Always judge a book by its cover...or?
- Designing book covers
A book cover is actually a package that showcases the author as a brand and lets the book stand out from the competition. Many graphic designers dream about creating book covers, even though it is tricky work where many different people will have strong opinions during the process.

Book covers are also a product where a lot of Johnér images get used, so we wanted to find out more about the creative process behind a book cover. So, we had a chat with Art Director and Graphic Designer, Sofia Scheutz, one of Sweden's most sought after book cover designers.

Hi Sofia! Tell us a bit about how the work on a book cover begins!

"I get a request from the publisher, and the manuscript or synopsis together with a brief - that may or may not be sufficiently detailed. I read everything and analyze the book's competition. If I'm designing for a writer that is a well-known brand or for a series of books, I tend to create moodboards to set the overall ideas."

"I often create more than one draft for my clients. There are quite a few people involved in the process of approving a cover, and each person wants to bring their input and modifications. Unfortunately it sometimes results in the end result being more bland than the original drafts. But ideally it leads to a better end result than the original sketches."

How do you go about, in concrete terms, determining the design of a cover?

"If the manuscript is complete I always read it, otherwise I start from the synopsis. The first thing I take note of is the atmosphere of the book and the genre. I look for specific details, everything that feels special or is recurring in the text. I try to find the essence of both the atmosphere and the action - the book's soul. A good cover reflects the soul of a book in a commercial way."

"To me, the analysis of the competition is absolutely central. What's the competition for the particular book or writer, what does the different designs look like. This saves me from unintentionally copying and it also clarifies what I think works or not in the given genre."

Where do you find your inspiration?

"In the beginning I basically do a lot of image googling, and I also do searches at image agencies and sites like Pinterest for inspiration. Sometimes I have a clear idea from the start, other times I will get ideas from what I see. This helps the brain to start working."

"Ideally the colors should help reflecting the nature of the book and the story, but the color should also help making the book visible in stores and online. Working with duller colors can be a challenge since more lurid colors add visibility. However, it can be eye-catching and novel to use a totally unexpected color in a type genre where you least expect it. Like pink on a cover of a thriller. More important than the color though, is that the cover should have contrasts."

Are there any classic tricks that sell?

"Human presence, or animals, something depicting life. That is often an ingredient on a selling cover. It's harder to stand out if you do not have something living featured on the cover. Without it, something that captures and strikes the imagination is missing."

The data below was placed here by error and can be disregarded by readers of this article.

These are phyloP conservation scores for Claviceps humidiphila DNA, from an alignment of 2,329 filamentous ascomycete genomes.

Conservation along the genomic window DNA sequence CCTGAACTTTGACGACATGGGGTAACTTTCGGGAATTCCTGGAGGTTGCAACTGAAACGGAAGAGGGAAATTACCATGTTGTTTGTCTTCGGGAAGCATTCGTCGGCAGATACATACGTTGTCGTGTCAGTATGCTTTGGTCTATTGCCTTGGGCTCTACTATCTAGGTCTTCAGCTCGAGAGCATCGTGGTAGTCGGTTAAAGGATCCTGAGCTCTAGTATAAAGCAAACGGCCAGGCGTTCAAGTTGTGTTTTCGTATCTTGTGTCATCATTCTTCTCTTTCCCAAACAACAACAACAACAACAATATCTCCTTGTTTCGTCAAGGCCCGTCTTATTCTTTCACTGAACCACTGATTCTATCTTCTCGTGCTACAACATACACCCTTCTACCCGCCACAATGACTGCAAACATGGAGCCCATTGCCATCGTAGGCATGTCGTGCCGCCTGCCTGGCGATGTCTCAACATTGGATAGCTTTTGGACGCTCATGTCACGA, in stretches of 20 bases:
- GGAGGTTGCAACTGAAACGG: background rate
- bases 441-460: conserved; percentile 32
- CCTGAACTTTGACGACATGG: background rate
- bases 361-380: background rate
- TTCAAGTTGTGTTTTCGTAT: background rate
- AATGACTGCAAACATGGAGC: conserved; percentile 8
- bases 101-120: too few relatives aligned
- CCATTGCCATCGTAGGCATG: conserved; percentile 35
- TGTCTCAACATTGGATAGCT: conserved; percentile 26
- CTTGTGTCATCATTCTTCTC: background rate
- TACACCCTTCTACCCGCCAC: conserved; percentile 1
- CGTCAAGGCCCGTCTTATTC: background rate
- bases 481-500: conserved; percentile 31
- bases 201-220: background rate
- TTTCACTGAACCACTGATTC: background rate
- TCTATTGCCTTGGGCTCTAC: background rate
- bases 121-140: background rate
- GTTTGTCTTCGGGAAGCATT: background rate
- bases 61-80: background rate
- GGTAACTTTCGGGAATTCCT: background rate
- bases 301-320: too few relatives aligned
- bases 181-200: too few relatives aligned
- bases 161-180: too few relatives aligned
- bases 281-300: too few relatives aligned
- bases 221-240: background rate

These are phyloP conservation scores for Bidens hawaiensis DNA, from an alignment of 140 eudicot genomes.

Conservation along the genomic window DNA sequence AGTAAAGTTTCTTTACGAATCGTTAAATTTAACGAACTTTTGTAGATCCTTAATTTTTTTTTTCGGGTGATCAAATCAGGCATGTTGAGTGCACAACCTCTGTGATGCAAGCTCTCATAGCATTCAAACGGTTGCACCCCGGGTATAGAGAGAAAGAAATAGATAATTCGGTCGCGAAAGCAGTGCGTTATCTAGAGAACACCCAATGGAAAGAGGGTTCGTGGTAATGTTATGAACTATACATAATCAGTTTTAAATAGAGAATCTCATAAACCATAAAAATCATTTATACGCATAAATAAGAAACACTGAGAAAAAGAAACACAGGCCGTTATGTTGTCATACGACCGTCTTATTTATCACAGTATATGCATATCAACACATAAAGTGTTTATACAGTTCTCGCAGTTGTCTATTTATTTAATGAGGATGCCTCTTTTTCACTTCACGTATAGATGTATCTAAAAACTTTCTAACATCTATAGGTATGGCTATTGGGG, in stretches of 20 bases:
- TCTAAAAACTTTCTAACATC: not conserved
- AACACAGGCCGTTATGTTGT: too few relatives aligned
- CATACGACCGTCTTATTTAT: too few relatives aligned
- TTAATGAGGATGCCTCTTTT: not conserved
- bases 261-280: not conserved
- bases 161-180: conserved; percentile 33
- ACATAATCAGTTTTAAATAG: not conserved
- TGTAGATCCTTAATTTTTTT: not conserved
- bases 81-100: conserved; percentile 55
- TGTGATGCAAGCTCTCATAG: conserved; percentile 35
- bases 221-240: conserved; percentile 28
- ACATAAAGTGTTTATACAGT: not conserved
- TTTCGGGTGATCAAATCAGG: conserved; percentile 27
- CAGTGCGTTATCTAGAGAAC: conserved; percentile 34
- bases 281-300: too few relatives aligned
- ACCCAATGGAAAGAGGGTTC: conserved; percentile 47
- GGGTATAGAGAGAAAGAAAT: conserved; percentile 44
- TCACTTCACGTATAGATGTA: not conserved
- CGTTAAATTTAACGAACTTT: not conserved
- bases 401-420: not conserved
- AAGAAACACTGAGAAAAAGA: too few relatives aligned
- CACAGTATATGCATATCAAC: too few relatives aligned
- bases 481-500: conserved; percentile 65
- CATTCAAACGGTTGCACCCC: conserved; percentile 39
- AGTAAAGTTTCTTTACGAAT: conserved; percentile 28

What type of book cover do you yourself like?

"American and some British covers are fun to look at. American covers are more daring. They visualize the designer's concept of the plot in a more abstract way. Swedish publishers sometimes prefer a more illustrative and practical approach than idea-based. A good cover should be unexpected while remaining within the framework of the genre."
Sofia Scheutz's comments on a few of her covers
The Fault in our Stars - John Green
"The Swedish title of the bestseller 'The Fault in our Stars' by John Green is 'Förr eller senare exploderar jag' ('Sooner or later I will explode') which recently became a movie. The book was first published as a youth title (left) and the cover is designed to capture the Swedish title (which is a lot more handd-on than the original English title). I don't think I ever have received so much feedback on any on my covers. Either people loved it - or they hated it. John Green himself happened to love the cover."
Watch John Green praising the cover
"Later on, when the book was to be published as a pocket book for a more grown-up audience, the publisher didn't want an illustrated cover. They asked for a more "serious" and mature cover. I insisted at least on keeping the typographic elements, so that I could create a connection between the two books. I also kept that manner for the rest of his books in the Swedish market. It became a comic detail that the girl and the boy in the picture that I chose for the "grown-up" cover, are very reminiscent of the couple that later got the lead roles in the film."
Here and Now - Paul Auster & J.M Coetzee
"This is a literary book with a cover illustrating the correspondence between Auster and Coetzee. Since it is not a book that typically would get selected for book clubs, I didn't have to take standard measurements into consideration. So, I was free to create this chubby book without a book jacket. The paper is uncoated and the names and illustrations are printed in a glossy varnish. The lavish cover really says something to it starget audience."
A Pinch of Salt- Maria Goodin
"A great example of how important a cover can be. It has sold extremely well in Sweden, and since the author is relatively unknown sales are based very much on the cover. It gets noticed in the book stores. The atmosphere depicted on the cover fits so well with the story of Meg growing up with her eccentric mother. This cover is also pretty typical of my work, I like to build up collages."
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